Harry J. Kazianis, director of Korean Studies at the Center for the National Interest, a nonpartisan think tank, told the newspaper he hopes Trump and Kim keep their rhetoric low-key in the near future.

“As long as we don’t go back to the days of ‘fire and fury’ – and especially no missile tests – there will be time for Washington and Pyongyang to keep taking,” Kazianis said.

Not long ago, both leaders threatened to destroy the other’s country.


Pleas for Calm

The US, China and European Union have all pleaded with New Delhi and Islamabad to step back from the brink after India and Pakistan each claimed to have downed planes, and Pakistan captured an Indian pilot.

The White House condemned the intensifying conflict and urged “both sides to take immediate steps to de-escalate the situation.” China’s foreign ministry said in a statement Thursday that Beijing’s top diplomat had also urged restraint in a phone call with Pakistani Foreign Minister Shah Mahmood Qureshi, Reuters reported.

Meanwhile, Pakistan’s ambassador to the United States, Asad Majeed Khan, said the Trump administration’s failure to condemn India’s earlier airstrike was “construed and understood as an endorsement of the Indian position, and that is what emboldened them even more.”

The facts are in dispute, too, with each side denying the victories claimed by the other and rival videos showing the captured pilot bloodied and blindfolded and then sipping tea and praising the manners of his captors.


Extra Time

British Prime Minister Theresa May convinced parliament to give her another two weeks after legislators threatened to initiate measures to block a no-deal Brexit. But Labour said it would now support a second referendum – the first time a major party has offered up that possibility since the original Brexit vote.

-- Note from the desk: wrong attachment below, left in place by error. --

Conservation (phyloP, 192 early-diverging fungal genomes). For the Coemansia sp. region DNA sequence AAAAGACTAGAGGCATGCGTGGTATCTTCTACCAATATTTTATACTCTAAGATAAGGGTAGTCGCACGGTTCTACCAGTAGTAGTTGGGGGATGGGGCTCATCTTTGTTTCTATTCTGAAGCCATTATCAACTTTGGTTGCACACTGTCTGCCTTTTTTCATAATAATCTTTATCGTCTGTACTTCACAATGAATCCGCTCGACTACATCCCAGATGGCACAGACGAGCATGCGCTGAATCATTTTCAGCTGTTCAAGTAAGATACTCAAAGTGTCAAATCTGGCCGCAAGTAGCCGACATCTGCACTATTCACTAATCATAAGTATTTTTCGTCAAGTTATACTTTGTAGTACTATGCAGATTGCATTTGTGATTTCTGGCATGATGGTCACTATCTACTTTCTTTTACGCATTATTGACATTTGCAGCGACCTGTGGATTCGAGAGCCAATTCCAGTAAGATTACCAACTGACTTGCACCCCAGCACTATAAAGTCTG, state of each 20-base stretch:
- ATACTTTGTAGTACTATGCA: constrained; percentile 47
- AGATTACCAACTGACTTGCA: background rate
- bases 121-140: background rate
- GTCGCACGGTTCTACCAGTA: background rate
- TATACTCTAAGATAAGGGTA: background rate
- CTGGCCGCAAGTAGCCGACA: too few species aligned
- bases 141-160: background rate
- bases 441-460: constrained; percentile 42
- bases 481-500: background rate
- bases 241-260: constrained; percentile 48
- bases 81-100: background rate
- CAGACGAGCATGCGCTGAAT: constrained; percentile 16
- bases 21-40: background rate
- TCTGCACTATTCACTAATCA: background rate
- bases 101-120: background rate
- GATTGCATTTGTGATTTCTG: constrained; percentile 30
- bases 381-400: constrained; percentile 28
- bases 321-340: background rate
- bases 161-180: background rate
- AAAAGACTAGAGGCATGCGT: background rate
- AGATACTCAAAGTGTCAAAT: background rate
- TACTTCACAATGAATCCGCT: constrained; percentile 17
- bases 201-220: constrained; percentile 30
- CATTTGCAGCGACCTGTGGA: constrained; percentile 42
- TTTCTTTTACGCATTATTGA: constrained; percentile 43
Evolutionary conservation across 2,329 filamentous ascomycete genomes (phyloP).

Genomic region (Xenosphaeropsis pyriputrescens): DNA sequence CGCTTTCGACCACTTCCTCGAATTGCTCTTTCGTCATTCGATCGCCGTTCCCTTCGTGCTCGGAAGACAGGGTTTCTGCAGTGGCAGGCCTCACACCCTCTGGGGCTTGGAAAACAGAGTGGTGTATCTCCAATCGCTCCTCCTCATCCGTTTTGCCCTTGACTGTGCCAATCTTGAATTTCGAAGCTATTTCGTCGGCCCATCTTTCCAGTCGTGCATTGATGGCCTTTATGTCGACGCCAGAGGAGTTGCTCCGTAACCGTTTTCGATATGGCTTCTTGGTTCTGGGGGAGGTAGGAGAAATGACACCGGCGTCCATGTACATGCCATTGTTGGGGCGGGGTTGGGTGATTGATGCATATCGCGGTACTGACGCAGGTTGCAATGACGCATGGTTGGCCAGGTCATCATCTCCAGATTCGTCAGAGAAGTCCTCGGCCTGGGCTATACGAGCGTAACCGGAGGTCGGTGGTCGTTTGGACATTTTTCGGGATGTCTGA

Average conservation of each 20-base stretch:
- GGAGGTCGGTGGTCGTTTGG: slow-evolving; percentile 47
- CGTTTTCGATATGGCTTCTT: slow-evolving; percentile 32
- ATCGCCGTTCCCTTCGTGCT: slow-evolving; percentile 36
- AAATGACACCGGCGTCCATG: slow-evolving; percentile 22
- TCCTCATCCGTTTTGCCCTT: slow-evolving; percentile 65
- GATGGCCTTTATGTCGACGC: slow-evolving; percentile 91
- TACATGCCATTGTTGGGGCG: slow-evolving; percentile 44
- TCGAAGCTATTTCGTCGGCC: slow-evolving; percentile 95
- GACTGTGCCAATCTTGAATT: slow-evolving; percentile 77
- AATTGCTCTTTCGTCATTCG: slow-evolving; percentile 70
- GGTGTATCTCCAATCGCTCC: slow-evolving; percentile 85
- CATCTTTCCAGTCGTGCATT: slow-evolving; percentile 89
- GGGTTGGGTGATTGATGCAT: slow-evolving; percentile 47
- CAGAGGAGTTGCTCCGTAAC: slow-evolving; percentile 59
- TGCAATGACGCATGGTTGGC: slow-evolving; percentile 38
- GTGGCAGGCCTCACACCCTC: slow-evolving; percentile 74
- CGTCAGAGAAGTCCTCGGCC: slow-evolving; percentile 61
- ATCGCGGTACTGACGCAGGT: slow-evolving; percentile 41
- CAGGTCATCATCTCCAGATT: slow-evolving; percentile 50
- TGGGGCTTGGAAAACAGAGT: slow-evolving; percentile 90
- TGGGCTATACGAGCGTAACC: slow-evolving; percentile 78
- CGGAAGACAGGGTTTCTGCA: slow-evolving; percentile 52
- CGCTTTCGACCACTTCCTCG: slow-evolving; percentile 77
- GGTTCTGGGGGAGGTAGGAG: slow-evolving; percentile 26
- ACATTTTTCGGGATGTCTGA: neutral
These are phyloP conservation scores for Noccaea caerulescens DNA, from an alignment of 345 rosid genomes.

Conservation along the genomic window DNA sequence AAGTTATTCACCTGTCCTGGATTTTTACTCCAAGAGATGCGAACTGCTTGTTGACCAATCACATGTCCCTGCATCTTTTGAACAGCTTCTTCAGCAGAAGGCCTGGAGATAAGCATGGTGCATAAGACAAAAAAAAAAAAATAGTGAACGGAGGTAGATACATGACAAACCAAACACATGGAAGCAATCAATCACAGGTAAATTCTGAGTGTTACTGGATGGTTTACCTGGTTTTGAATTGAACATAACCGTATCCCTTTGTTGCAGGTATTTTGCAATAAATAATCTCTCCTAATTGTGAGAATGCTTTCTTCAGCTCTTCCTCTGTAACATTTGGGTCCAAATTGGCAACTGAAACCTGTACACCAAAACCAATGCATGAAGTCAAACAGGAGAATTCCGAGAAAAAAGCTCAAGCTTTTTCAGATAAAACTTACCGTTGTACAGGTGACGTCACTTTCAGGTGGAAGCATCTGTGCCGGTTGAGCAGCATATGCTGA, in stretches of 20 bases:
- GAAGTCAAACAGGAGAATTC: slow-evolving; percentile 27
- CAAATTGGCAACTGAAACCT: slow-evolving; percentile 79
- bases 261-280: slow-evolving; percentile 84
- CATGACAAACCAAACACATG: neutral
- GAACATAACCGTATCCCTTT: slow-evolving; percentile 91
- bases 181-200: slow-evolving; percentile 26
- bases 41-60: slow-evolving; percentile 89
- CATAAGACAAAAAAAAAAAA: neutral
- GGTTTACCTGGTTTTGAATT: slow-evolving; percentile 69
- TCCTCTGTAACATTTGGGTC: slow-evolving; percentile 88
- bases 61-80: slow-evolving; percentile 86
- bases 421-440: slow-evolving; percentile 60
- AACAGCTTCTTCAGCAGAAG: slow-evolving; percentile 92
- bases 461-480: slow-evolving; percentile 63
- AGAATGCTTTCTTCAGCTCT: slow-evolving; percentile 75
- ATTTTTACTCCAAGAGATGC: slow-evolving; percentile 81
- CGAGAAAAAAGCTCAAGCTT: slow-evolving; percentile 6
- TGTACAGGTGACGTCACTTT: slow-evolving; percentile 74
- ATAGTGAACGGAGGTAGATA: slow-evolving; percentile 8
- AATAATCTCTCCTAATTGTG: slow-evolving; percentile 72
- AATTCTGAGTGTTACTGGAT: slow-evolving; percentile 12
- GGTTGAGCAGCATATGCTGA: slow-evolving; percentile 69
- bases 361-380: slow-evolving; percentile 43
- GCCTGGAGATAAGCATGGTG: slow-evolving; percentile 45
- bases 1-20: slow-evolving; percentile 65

Frustrated members of parliament had pushed for measures to prevent Britain from leaving the European Union without a deal in place while May was sticking fast to a March 29 deadline. But the prime minister avoided a showdown by agreeing Tuesday to a short extension, Reuters reported.

Her tactical retreat fended off a series of votes Wednesday that could have taken the Brexit process out of her government’s hands. Instead, she is hoping to resurrect an amended version of the divorce plan that parliament rejected by the widest margin in modern British history as soon as next week. But she has promised that if the parliament rejects it, members will also get the chance to vote on whether to leave the EU without a deal or ask Brussels to delay the deadline.


Prehistoric Cynophilists

Dogs today hold a special place in many people’s lives. But the bond isn’t a new one. Prehistoric people also loved their pooches, scientists have found.

Archaeologists in Spain have discovered that humans and their canine companions were buried next to each other more than 4,000 years ago.

Researchers found the remains of 26 dogs, ranging in age from one month to six years old, at four burial sites near Barcelona, Smithsonian Magazine reported.

“The fact that these were buried near humans suggests there was an intention and a direct relation with death and the funerary ritual,” Silvia Albizuri, the study’s lead author, said in a news release.

Albizuri’s team also found evidence that pet owners were directly responsible for the dogs’ diets. They found traces of wheat and animal protein in most bone samples, while other samples revealed a mainly vegetarian diet.

“These data show a close coexistence between dogs and humans, and probably, a specific preparation of their nutrition, which is clear in the cases of a diet based on vegetables,” added study co-author Eulàlia Subirà.

This is not the first instance of human-canine friendship, however.

In 2018, scientists, studying the remains of a 14,000-year-old puppy that was buried next to its owners, found clues that the latter regarded the puppy as a pet and tried to care for it during an illness.